This story was updated Tuesday, June 22, 2021, at 11:55 p.m. with more information.
A company that develops and commercializes material for the lithium-ion battery market will create nearly 300 jobs in Chattanooga as the business taps into the growing electric vehicle sector.
Novonix, the Nova Scotia, Canada-based company that opened a facility in Lookout Valley in 2019, is expected to invest about $160 million as it purchases and retrofits a building at the former Alstom plant off Riverfront Parkway, officials said Tuesday.
The planned 400,000-square-foot plant in Alstom's former turbomachinery factory, often called "Big Blue," eventually will produce up to 8,000 tons per year of synthetic graphite, according to Novonix.
That product is used in making ultra-long-life, high-performance anode material for lithium-ion batteries, specifically for electric vehicles and similar storage applications, officials said.
"I think it will be an awesome addition to the Alstom facility," said Charles Wood, the Chattanooga Area Chamber of Commerce's vice president for economic development. "This is manufacturing in a sector that has a long growth curve out ahead of it."
Novonix established its anode materials business, PUREgraphite, in March 2017. Its Lookout Valley plant, where it's leasing space, employs about 35 people.
Chris Burns, Novonix's chief executive, said company officials look forward to growing the business in the expanding Southeast hub of electric vehicle battery manufacturing.
He said the company "will help establish the domestic supply chain of key materials for the lithium-ion battery sector."
Novonix is ramping up to produce 2,000 tons per year of synthetic graphite, according to the company. That will include supply of an initial 500 tons to Samsung SDI, one of the world's largest lithium-ion battery makers for EVs, the company said.
Novonix also has a non-binding agreement with Sanyo, another leading battery producer, to assess production materials from this plant, according to the company.
Wood said Novonix has not yet closed on the purchase of the former Alstom property.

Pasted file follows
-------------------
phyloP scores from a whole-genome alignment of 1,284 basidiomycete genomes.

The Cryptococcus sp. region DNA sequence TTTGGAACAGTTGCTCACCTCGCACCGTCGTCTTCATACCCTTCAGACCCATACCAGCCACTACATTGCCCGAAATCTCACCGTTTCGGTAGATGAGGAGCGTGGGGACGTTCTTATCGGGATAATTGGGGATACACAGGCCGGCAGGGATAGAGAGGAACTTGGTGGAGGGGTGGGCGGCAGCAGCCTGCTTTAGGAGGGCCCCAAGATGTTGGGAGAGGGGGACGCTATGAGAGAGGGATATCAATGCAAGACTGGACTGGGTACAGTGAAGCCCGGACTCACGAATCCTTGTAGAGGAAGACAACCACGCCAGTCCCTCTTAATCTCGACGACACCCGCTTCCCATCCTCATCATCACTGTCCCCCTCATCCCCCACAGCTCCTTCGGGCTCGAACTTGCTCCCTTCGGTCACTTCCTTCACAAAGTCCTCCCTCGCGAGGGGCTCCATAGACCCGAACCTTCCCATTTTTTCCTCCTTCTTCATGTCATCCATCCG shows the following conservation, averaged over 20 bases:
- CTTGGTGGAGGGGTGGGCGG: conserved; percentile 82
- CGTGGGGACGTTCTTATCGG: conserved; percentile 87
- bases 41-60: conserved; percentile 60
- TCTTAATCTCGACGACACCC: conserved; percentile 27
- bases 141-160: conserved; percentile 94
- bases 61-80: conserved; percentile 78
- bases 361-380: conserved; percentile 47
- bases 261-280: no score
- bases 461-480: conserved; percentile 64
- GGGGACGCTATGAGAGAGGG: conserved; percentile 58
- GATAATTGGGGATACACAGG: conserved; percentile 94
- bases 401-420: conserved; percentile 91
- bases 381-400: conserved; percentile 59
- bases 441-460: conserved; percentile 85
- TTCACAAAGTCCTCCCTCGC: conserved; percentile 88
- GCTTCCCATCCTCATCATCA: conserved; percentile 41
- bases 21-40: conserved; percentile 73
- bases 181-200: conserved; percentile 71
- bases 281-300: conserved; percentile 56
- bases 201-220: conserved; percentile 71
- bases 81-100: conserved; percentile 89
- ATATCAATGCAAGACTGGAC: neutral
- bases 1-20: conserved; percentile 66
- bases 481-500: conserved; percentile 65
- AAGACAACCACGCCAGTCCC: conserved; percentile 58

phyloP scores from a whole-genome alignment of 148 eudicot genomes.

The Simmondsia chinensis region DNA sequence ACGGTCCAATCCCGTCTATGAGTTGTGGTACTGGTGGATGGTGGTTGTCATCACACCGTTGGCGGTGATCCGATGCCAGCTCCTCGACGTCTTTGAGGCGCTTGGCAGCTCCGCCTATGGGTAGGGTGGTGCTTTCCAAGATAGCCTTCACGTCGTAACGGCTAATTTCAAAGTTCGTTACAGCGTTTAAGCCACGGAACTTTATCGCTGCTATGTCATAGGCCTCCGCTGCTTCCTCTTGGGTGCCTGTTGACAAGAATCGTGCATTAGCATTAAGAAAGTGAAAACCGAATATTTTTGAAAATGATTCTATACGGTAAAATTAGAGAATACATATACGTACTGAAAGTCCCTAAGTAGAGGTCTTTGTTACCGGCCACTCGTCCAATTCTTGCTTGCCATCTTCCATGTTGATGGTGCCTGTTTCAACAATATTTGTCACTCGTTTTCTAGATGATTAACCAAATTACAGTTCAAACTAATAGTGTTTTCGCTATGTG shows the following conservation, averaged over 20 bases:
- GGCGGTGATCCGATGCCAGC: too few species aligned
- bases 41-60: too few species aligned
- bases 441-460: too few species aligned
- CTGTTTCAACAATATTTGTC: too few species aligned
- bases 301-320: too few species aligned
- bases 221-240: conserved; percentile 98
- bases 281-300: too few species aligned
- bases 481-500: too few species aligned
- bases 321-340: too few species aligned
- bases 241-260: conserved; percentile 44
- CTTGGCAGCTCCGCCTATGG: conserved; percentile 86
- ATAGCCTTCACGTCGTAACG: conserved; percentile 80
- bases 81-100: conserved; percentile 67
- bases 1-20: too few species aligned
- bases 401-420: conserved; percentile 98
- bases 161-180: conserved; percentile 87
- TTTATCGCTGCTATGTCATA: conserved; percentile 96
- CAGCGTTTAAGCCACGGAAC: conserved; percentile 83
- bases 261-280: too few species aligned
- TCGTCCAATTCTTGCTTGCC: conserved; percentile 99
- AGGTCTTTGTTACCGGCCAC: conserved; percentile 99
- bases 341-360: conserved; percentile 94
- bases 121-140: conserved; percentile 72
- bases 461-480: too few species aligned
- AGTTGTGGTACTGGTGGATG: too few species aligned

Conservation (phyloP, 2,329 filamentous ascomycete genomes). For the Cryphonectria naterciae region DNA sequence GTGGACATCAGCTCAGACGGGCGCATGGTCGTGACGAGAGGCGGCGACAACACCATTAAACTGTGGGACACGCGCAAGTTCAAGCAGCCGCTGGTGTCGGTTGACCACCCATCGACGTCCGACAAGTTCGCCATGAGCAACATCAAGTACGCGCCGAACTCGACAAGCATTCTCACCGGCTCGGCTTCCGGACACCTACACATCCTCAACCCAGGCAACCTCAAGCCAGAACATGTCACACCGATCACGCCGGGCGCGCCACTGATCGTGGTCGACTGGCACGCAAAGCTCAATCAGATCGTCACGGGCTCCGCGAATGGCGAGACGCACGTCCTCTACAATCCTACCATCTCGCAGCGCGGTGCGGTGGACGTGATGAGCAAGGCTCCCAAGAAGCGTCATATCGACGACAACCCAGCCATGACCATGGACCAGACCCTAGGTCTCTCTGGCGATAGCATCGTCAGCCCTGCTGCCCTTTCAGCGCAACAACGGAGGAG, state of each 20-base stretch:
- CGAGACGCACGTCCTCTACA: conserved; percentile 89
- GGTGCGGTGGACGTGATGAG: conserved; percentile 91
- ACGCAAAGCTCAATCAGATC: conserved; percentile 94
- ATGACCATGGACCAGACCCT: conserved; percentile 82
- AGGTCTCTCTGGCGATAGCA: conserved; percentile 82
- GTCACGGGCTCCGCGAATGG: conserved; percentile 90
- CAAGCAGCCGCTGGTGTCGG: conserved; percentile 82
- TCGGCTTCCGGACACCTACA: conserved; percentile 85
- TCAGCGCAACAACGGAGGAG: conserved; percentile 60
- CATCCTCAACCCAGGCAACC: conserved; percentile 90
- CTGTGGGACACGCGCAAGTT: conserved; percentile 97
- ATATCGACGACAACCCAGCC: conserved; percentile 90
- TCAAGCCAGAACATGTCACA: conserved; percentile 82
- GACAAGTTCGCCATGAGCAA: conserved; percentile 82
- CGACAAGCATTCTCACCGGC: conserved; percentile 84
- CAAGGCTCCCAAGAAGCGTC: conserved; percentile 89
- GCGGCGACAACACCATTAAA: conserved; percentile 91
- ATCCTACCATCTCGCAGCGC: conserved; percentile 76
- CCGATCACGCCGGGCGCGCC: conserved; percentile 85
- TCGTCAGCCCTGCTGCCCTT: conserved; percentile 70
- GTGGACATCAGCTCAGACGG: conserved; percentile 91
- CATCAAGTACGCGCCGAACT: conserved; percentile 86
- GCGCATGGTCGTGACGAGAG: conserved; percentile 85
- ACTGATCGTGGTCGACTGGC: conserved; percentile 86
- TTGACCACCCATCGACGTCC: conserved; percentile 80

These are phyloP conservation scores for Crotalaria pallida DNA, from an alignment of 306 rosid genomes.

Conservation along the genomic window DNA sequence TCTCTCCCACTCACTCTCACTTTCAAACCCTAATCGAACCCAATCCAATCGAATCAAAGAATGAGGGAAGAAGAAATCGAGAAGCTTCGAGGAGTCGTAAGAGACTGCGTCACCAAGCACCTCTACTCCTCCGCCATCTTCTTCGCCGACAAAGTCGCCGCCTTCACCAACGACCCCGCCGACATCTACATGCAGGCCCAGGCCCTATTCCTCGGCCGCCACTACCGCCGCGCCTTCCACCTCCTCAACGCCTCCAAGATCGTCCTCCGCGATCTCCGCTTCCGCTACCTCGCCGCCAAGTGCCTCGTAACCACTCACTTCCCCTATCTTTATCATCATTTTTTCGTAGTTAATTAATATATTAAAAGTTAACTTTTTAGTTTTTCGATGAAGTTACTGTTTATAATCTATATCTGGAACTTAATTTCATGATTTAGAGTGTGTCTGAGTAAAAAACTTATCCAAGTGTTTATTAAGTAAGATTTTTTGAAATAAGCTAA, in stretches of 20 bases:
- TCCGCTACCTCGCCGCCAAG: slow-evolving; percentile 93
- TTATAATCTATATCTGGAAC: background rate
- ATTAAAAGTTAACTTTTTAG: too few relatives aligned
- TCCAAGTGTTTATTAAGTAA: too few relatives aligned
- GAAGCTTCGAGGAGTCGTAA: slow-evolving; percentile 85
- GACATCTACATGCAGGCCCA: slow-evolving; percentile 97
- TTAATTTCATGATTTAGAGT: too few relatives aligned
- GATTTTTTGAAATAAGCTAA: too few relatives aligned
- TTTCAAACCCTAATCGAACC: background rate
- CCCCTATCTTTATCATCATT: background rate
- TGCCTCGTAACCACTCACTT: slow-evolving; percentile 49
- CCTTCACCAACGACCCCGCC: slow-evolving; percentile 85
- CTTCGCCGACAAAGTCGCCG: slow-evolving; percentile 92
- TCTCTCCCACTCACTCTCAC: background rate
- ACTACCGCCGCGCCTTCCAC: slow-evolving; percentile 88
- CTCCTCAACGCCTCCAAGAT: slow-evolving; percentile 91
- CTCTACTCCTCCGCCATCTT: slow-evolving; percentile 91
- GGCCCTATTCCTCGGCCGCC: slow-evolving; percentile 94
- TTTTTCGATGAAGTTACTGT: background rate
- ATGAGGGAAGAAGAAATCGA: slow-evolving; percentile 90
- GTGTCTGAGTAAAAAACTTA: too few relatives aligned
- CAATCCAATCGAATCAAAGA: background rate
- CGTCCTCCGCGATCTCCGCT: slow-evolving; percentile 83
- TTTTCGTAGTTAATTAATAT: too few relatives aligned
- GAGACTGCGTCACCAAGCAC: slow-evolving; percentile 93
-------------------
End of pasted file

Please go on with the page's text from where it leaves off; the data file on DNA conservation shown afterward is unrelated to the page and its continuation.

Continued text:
He said the Chattanooga City Council and Hamilton County Commission are expected to review proposed incentives for the Novonix project, including possible property tax breaks. The state is expected to supply incentives as well.
Chattanooga businessman Jimmy White purchased the former 112-acre Alstom property along with local hotel developer Hiren Desai for $30 million in 2018.
White said his Urban Story Ventures group had been waiting for a company such as Novonix. White has said the proposed redevelopment of the Alstom property, which the owners have branded as The Bend, could bring $2 billion to $3 billion in investments, add more than $11 million in tax revenue annually for Chattanooga and Hamilton County and spur more than 5,000 jobs.
"It's exciting to have an industry like that in Chattanooga. Their 290 jobs are a tremendous addition to the over 500 jobs we have already announced on The Bend and the continued economic impact of the site," he said, citing a partnership with the city, county and state.
Use of the former Alstom property for manufacturing goes back more than a century as a location for making pressure vessels, tanks, fire tube and water tube boilers.
In 2007, Alstom announced plans for a new $300 million Chattanooga plant and built the turbine manufacturing facility.
But in 2015, GE bought France-based Alstom's power operations and later announced it was closing the turbine manufacturing plant and two adjacent facilities, cutting nearly 235 jobs in Chattanooga.
About 35 years ago, the entire manufacturing site, then owned by Combustion Engineering, had nearly 6,000 workers and was Chattanooga's largest employer, making fossil fuel and nuclear steam generating equipment.
Wood said Novonix was first attracted to Chattanooga by a former startup company in Hamilton County's Small Business Development Center called Coulometrics, which is involved in battery and energy storage research and development.
Volkswagen's Chattanooga plant is undergoing an $800 million expansion to build an electric SUV next year. The battery-powered ID.4 is the first global EV produced by Volkswagen. It is now produced in Germany and imported to the U.S. until assembly starts in 2022 in Chattanooga.
Contact Mike Pare at firstname.lastname@example.org. Follow him on Twitter @MikePareTFP.